Published On: Mon, Sep 4th, 2017 at 3:20pm

Edinburgh International Book Festival – REVIEW – Scarlatti and Cage with David Greilsammer and David Mitchell

David Mitchell’s Cloud Atlas muses on the nature of boundaries – namely, the boundaries between noise and sound. The novel suggests that all boundaries are conventions, that one may cross “if only one can first conceive of doing so”. It doesn’t seem beyond the realm of possibility that Mitchell had this thought in mind when he and the acclaimed conductor and pianist David Greilsammer collaborated for their latest project: an evening of the piano sonatas of Domenico Scarlatti and John Cage, interspersed with Mitchell’s writing, performed in the atmospheric setting of St Mary’s Episcopal Cathedral.

One of the best aspects of the evening was this breaking down of the boundaries – and the 300-odd years – that lie between Scarlatti and Cage. By juxtaposing the Baroque and the controversially avant-garde, Greilsammer illustrated not how these two composers are different, but how they are the same.

 

Greilsammer’s considered interpretation of the Scarlatti spoke delicacy but not sentimentality; his performance of Cage was transcendent. Cage’s refusal to adhere to traditional form (and traditional tuning of the piano) shares an affinity with Scarlatti’s exploration of sonata form, burgeoning as it was in his time from the earlier binary form.

 

The boundaries between Scarlatti and Cage are conventions, as (Mitchell suggests) are those between noise and music. A sort of dynamic tension and circularity is created by Greilsammer in the acoustic of St Mary’s that reveals the influence of Baroque counterpoint on Cage’s work, and the vision in Scarlatti’s sonatas.

It is a shame, therefore, that it was the acoustic of St Mary’s that ultimately let this concert down. Mitchell’s readings were thought-provoking and varied – but from where we were seated, they were also largely inaudible. Having given the issue some thought and having seen what others had to say about the concert on social media, I feel I cannot properly review Mitchell’s contribution.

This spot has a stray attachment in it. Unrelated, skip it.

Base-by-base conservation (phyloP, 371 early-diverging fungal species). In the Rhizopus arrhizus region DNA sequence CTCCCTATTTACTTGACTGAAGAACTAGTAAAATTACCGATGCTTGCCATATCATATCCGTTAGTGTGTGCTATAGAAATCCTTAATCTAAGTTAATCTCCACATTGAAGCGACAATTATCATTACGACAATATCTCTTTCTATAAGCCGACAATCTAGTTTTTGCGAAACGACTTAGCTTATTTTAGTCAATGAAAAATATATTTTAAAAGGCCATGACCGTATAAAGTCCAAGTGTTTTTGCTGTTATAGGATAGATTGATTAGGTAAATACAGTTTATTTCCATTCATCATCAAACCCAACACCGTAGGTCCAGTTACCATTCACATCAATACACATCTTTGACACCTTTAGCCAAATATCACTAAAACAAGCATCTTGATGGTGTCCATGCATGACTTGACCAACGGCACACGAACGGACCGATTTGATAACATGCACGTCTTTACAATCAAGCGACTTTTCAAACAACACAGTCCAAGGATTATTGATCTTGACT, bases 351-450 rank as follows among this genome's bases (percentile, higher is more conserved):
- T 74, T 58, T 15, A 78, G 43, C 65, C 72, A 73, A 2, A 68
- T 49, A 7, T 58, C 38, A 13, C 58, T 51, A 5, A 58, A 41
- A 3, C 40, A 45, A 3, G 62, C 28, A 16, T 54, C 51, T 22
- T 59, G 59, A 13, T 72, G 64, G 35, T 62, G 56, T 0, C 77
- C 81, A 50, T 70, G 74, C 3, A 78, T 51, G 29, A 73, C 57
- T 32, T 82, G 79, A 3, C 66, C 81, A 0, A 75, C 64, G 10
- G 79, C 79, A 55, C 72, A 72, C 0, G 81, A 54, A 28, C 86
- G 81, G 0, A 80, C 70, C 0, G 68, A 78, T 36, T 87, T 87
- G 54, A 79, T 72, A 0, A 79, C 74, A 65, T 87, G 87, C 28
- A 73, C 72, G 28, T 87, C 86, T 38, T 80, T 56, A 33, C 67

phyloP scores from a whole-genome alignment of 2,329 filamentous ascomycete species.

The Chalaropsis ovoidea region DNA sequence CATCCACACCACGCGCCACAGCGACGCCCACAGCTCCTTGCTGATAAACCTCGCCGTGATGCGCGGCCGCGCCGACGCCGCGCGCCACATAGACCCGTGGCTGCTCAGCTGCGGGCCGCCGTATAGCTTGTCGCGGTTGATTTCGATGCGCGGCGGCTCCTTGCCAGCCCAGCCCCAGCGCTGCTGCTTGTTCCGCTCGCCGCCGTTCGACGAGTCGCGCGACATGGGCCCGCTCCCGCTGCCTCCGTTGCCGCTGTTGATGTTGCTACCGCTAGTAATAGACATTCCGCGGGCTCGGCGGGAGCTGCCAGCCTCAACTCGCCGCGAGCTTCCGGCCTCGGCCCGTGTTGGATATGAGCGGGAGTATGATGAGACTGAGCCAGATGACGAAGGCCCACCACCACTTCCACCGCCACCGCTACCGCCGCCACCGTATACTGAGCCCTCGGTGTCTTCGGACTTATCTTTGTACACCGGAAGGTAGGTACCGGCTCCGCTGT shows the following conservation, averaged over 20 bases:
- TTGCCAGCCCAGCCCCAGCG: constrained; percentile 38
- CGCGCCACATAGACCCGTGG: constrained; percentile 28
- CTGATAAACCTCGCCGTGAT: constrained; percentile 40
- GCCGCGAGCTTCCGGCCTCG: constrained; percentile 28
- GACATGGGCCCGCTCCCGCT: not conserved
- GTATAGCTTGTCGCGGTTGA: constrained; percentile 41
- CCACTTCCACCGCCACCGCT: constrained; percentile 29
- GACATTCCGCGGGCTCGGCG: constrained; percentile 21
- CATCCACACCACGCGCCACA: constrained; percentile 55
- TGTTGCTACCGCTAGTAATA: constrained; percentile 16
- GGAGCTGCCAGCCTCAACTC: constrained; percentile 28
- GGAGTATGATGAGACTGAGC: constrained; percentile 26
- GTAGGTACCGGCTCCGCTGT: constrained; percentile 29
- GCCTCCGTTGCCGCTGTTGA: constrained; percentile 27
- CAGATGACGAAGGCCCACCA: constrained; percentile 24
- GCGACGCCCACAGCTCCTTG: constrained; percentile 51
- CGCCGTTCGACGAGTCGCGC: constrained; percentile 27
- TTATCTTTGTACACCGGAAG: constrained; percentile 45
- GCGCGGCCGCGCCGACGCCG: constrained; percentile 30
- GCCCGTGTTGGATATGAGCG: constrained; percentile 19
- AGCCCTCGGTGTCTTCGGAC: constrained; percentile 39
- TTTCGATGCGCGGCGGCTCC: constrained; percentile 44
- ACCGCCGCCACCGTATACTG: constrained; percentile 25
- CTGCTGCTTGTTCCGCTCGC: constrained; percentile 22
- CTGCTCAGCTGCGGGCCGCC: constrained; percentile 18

As someone who has herself spent many hours either performing or in the audience in the Cathedral, I am well aware how fickle the acoustics of the building can be. This seems an even greater shame given that what I could hear of the readings was quite brilliant. A personal favourite was the monologue on Scarlatti’s inspiration to write his first piano sonata:

​“Why did I write it? What choice did I have? No one else heard it.”

There were flashes of razor-sharp humour and pathos too in the tale of the ‘meanderer’, a critic doomed to the most unusual of fates after a run-in with an author whose work he lambasted.

Scarlatti and Cage may well have been excellent; indeed, at moments it was one of the most original concerts I have enjoyed in recent years. That is was hampered by technical difficulties is a genuine pity. Those who were in better areas of the building with better sound quality almost certainly enjoyed an engrossing and moving evening in which boundaries in music and the spoken word were evinced as the conventions that, perhaps, they are.

Saturday 26th August, 2017
St Mary’s Episcopal Cathedral
Edinburgh Book Festival


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